Sites 9to5mac and engadget (via 'ubreakifix) have released images of what is appears to be the new iPhone. Atomic quietly suspected such leaks may occur in the wake of the immense interest generated by the Samsung Galaxy S3. With preorders for the latest Samsung handset topping the record set by the iPhone 4S, it makes sense for Apple to be worried or at least to wish to blunt interest in the Galaxy by drubbing up pre-release coverage of a new "iDevice". Whatever the rationale, we have ended up with purprorted shots of the back, sides and front bezel, minus internal hardware.
There are questions as to the autheticity of both sites' photos - appleinsider for one having very insightful suspicions based on the font not perfectly matching that used by Apple in previous generations. As such it is possible that this may be either an early engineering sample or an incredibly complex and convincing simulacra (a 'fake' in less technical terms). Certainly much of the tech world was completely taken in by shots of a 'teardrop' iPhone 4S which turned out to be inaccurate, so caution is both advisable and very much present.
Nonetheless Atomic’s assessment is that the pictured device is slightly more-likely-than-not to be genuine. As such it likely give us a good idea of how the new iPhone will look like upon release in Sept-Oct and clues as to its specifications.
Based on these photos the bezel is right on the expected 4” mark, our measurements giving it a 16:9 aspect ratio. There are suggestions from dailytech, among others that a 1136 x 640 resolution panel will find its home there .
The rest of the interesting stuff tends to be along the bottom of the shell. First and foremost Apple’s data connector while in its traditional place is much smaller. This would be the first time since the original iPod Apple has changed this proprietary USB connector design and apparently eschewed backwards compatibility for a more compact form factor. While not implied directly from this change, in the intuitive marketing sense Apple is so fond of a changed connector design may indicate a move to USB 3.0 (conceivably with Thunderbolt support) which would be very welcome. Due to this shrunk conenctor, both microphone and speaker have been enlarged, which would only be good for clarity .The 3.5mm headphone jack has been moved down from its traditional position at the top of the iPhone, taking up the rest of the real-estate freed up by the smaller Apple connector. Finally and contrary to some rumours, the hardware ‘home’ button is still very much there, albeit inow as a flattened oval.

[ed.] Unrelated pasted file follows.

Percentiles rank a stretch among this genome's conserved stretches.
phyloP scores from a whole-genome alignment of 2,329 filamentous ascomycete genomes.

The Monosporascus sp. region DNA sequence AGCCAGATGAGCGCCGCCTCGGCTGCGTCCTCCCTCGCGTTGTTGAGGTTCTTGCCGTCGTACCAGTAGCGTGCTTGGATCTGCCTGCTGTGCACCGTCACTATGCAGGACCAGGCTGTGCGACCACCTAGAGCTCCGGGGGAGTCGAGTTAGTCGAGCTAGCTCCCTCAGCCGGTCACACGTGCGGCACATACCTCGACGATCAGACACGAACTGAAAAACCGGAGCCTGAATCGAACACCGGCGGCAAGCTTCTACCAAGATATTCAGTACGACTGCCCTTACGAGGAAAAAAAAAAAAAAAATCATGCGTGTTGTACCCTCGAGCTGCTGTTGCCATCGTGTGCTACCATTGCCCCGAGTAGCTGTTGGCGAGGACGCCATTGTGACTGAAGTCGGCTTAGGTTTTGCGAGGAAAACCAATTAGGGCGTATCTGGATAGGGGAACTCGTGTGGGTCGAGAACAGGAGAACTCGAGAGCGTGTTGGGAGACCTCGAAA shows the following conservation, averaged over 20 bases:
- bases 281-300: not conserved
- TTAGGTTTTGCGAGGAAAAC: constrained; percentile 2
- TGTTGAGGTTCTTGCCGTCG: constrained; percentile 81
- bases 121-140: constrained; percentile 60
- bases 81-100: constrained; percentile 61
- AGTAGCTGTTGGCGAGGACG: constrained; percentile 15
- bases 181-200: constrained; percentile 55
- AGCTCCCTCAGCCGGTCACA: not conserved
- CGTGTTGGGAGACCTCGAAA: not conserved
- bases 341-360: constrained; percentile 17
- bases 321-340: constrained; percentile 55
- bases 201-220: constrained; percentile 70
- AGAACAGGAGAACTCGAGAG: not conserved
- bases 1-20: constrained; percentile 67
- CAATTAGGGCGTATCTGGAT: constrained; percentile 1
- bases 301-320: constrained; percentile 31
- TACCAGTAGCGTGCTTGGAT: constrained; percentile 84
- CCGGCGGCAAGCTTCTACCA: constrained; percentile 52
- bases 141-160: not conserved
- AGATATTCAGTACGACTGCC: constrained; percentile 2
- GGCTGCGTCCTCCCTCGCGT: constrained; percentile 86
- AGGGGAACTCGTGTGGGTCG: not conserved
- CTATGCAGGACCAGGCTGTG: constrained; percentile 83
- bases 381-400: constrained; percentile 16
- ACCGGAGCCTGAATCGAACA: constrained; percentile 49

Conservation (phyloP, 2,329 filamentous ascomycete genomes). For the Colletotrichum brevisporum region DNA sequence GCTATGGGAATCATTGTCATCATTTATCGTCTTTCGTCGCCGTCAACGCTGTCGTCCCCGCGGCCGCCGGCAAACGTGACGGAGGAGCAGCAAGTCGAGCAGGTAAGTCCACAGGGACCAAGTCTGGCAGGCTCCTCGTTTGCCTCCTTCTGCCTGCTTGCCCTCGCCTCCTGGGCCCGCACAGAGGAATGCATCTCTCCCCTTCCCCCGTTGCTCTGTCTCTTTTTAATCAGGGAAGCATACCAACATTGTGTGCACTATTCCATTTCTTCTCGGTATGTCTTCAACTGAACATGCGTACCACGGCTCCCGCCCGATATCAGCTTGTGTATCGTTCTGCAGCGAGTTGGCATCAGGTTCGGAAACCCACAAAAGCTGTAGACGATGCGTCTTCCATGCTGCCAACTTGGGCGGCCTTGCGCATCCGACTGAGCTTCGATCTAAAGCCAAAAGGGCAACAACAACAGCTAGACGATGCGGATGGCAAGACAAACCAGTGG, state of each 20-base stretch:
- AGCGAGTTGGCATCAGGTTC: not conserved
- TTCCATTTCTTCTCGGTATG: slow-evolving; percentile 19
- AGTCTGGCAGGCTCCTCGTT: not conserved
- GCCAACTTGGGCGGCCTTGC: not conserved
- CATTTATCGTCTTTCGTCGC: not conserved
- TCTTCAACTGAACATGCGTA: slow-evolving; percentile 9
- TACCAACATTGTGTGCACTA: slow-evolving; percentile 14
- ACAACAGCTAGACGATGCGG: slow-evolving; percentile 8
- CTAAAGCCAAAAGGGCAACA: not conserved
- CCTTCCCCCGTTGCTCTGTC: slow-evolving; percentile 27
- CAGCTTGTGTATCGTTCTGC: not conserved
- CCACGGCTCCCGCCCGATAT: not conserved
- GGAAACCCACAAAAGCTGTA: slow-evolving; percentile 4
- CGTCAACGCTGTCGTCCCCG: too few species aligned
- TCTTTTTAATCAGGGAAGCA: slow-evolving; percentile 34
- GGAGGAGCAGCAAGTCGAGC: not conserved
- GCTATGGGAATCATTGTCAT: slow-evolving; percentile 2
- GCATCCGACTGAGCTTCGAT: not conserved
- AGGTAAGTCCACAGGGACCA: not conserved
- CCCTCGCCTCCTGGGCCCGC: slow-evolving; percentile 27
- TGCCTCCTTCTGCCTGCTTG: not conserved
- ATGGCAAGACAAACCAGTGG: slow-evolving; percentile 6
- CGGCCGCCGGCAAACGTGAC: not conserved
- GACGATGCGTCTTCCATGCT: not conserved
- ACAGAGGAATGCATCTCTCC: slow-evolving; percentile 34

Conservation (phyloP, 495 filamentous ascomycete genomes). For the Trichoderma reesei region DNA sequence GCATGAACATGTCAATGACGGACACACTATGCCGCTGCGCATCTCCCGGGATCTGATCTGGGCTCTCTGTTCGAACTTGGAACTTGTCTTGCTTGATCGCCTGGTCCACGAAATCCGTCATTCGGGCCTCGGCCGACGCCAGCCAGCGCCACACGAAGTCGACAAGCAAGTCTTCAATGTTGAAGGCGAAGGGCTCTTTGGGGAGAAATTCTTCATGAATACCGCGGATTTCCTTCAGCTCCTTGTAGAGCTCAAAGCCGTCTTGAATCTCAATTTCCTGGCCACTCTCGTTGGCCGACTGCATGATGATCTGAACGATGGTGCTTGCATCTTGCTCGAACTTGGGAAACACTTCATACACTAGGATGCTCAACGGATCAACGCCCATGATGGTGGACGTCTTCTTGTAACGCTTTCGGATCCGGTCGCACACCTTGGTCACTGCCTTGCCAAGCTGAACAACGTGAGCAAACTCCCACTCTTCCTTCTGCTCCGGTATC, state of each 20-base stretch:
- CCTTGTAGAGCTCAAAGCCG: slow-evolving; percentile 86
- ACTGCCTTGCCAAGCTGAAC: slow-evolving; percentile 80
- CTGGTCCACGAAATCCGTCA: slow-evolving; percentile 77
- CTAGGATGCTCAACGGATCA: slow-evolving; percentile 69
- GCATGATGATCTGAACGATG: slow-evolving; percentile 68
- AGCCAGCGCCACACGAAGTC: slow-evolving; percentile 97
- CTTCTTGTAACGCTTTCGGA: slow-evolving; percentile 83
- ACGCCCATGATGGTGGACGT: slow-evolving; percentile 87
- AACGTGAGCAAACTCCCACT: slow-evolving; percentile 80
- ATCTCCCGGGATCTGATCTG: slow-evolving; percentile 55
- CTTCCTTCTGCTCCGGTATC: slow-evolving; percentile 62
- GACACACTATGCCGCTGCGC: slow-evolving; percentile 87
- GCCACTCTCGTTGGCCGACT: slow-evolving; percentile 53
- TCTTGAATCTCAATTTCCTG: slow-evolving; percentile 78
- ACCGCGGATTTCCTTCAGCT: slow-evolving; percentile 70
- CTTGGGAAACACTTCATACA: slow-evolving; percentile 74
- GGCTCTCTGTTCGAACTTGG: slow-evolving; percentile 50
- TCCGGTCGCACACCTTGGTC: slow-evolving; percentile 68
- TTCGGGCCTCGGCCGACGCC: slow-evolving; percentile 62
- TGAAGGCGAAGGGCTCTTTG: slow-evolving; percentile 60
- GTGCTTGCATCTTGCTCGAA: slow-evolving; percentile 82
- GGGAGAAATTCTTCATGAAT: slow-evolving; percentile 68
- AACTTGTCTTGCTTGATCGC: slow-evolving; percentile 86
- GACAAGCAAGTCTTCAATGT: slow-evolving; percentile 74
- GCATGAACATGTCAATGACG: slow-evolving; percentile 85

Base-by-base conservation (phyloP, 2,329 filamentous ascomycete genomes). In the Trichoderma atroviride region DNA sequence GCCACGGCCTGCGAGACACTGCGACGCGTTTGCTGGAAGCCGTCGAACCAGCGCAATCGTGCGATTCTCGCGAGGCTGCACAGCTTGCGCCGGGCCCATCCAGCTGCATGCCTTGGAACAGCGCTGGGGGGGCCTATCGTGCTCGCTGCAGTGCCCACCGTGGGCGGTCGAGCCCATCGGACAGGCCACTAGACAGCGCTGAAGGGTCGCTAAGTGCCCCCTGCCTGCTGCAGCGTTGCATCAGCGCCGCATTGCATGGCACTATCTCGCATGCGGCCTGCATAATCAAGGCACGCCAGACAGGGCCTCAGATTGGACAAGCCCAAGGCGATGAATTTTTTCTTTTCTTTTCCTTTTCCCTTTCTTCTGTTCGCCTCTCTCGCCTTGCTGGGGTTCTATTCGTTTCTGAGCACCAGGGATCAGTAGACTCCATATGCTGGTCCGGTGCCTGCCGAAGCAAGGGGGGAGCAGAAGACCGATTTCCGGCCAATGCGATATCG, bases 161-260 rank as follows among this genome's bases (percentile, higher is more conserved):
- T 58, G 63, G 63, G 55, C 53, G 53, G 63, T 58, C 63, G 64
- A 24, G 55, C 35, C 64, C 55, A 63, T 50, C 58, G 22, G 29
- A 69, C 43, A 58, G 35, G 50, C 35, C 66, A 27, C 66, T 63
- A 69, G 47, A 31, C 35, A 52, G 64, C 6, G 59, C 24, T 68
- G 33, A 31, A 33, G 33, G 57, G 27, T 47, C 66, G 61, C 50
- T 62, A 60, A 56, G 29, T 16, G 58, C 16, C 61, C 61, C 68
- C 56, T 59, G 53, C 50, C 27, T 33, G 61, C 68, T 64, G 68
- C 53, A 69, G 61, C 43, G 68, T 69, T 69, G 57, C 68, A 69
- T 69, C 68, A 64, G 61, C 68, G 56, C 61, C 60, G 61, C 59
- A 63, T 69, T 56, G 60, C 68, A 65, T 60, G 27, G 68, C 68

Colours for the sixth-generation iPhone appear to be the traditional white and black with aluminium sides, however Apple looks like it has moved back to the mostly Aluminium rear of the original iPhone - potentially improving reception over the 4S. The revamped Aluminium rear also seems colourised to reasonably closely mirror the tone of the rest of the phone.
Additional tech-specs are entirely speculative. We can however make reasonable inferences from options in the hardware market (Apple at the end of the day uses existing tech) and its desire to ‘keep up with the Joneses’ (i.e. Android ). Most likely we’ll see a faster quad core ARM11 chip but it’s not inconceivable Apple will chose to stick with dual core. Given the extent of its recent fall out with it’s previous OEM Samsung, the next-gen CPU will most likely come from a new SoC maker and be manufactured on either a 32 or 28nm process, paired with 512 MB or 1 GB of RAM. Expected 32-128GB capacities and LTE (essentially 3.5G tech) round out the rest of what we can reasonably infer.
The new iPhone is expected to launch in September-October of this year, to roll-out with iOS 6 and fight a rather epic battle with the Galaxy S3 and other Android phones for top-dog status, with consumers potentially benefitting price-wise from the conflict. Atomic can't help but be a little excited to see how this next bout develops.